Virus found in crawfish can’t hurt you but could hurt the industry

Crowley, LA(KLFY)- Crawfish season is coming to an end but some farmers are saying that it’s not because of the virus the white spot syndrome.
Crawfish season begins around December and ends late June.

White spot syndrome is a virus that effects crawfish.
This disease is transmitted within the crustacean family.
Experts say it originated from shrimp in China and Thailand around the 1990s and made its way to the Bayou State.

“I think whats going on right now is that the drop in catch is due to the weather and the fact it’s towards the end of the season,” says Mikey Stutes a manager at Acadia Crawfish in Crowley.

“We notice this every year, so to say that its white spot, I don’t think that’s the case.”

White spot syndrome was first noticed in Louisiana in 2007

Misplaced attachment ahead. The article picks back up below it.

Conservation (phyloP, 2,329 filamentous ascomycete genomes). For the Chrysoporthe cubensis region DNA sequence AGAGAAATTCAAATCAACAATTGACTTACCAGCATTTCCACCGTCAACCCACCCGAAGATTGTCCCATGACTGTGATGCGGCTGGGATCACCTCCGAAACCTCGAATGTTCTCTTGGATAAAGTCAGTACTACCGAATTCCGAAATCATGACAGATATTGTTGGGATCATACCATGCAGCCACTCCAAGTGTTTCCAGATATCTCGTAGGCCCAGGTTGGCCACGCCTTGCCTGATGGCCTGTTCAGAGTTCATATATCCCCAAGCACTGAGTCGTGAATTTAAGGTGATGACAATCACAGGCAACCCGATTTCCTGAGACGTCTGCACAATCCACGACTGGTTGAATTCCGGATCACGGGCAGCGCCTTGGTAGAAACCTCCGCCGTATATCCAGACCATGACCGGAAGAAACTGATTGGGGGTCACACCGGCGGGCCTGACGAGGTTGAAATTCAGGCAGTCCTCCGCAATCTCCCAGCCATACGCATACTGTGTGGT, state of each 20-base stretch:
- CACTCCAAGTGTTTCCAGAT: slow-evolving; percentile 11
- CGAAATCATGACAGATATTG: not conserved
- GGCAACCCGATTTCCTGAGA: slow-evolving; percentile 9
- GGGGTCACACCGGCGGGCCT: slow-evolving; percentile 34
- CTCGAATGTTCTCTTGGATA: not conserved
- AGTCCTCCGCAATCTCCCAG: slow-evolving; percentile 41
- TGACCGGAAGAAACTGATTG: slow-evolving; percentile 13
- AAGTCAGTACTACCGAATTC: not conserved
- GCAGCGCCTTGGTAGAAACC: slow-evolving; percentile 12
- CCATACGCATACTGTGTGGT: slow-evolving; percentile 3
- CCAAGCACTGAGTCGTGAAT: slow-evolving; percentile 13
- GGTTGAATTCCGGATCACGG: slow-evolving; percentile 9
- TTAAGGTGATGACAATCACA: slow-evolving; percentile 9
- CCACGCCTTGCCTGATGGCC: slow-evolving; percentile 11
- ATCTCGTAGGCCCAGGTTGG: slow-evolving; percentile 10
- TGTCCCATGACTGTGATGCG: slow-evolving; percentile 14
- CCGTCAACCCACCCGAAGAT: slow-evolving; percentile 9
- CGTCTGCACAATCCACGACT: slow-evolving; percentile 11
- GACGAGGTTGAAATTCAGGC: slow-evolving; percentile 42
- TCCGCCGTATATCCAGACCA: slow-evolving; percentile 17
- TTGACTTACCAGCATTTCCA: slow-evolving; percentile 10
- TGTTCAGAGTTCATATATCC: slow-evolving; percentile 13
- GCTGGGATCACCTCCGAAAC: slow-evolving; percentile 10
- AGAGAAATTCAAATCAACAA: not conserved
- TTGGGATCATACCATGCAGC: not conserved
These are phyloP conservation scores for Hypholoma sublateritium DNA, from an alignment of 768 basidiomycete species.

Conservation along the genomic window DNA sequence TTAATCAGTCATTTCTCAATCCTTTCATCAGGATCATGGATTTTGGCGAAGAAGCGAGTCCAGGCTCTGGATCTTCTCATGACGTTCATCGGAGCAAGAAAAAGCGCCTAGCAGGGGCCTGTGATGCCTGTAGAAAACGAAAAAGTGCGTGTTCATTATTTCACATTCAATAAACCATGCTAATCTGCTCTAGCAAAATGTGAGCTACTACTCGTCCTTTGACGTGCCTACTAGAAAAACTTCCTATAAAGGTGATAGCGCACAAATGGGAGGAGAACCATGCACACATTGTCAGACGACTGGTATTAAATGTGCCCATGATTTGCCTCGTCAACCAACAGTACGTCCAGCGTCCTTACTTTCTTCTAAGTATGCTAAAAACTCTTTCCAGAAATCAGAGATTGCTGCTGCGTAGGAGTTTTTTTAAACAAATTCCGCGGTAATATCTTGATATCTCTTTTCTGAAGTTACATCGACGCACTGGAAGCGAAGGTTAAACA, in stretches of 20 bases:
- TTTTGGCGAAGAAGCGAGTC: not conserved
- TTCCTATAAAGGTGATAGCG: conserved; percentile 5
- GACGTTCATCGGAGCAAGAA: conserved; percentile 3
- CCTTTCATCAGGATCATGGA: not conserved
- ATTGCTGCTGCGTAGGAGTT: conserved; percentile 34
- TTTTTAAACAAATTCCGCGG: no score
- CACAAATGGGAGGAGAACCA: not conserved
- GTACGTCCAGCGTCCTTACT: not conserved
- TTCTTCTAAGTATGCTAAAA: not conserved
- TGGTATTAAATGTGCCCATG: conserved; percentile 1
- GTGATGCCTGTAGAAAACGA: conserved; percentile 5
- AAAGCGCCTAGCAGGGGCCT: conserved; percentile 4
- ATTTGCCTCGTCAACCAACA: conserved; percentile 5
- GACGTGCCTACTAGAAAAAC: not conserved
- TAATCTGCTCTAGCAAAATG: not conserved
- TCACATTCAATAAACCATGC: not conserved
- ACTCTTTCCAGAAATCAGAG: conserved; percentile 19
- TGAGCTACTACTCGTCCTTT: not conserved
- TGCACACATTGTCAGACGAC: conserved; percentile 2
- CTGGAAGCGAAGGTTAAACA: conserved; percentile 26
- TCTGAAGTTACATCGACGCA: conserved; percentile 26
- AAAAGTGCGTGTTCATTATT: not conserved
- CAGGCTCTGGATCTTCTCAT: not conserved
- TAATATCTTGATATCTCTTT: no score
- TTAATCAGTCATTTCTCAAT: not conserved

Since then, traces have been picked up in local crawfish ponds.
A meeting was held earlier in the week with the LSUag center and crawfish farmers to bring awareness to the disease.

Jeremy Herbet with the LSUag Center of Acadia Parish says bigger crawfish exhibit the symptoms the most. “The smaller crawfish probably have it they just don’t show the symptoms.”

Crawfish will not show visible signs of white spots on their shells, but a noticeable change in their behavior is a clear indication that the crawfish is infected.

“Whenever you pull up the crawfish traps you might notice some of the larger crawfish are dead, and if they’re not dead, they’re really sluggish and very uncoordinated,” says Hebert.

Experts say eating infected crawfish will not hurt people.

But losing too many crawfish to the disease could ultimately hurt the industry.
Hebert suggests that farmers should make sure that they’re getting good healthy stock when they are restocking their ponds.

He also suggests cleaning boats that go from one pond to another. Hebert also says washing traps letting them dry out for a week is also a preventative measure.
Hebert says that farmers can see if their crawfish ponds are infected by send 20-30 live crawfish to the LSU vet center in Baton Rouge for a test fee of $35.

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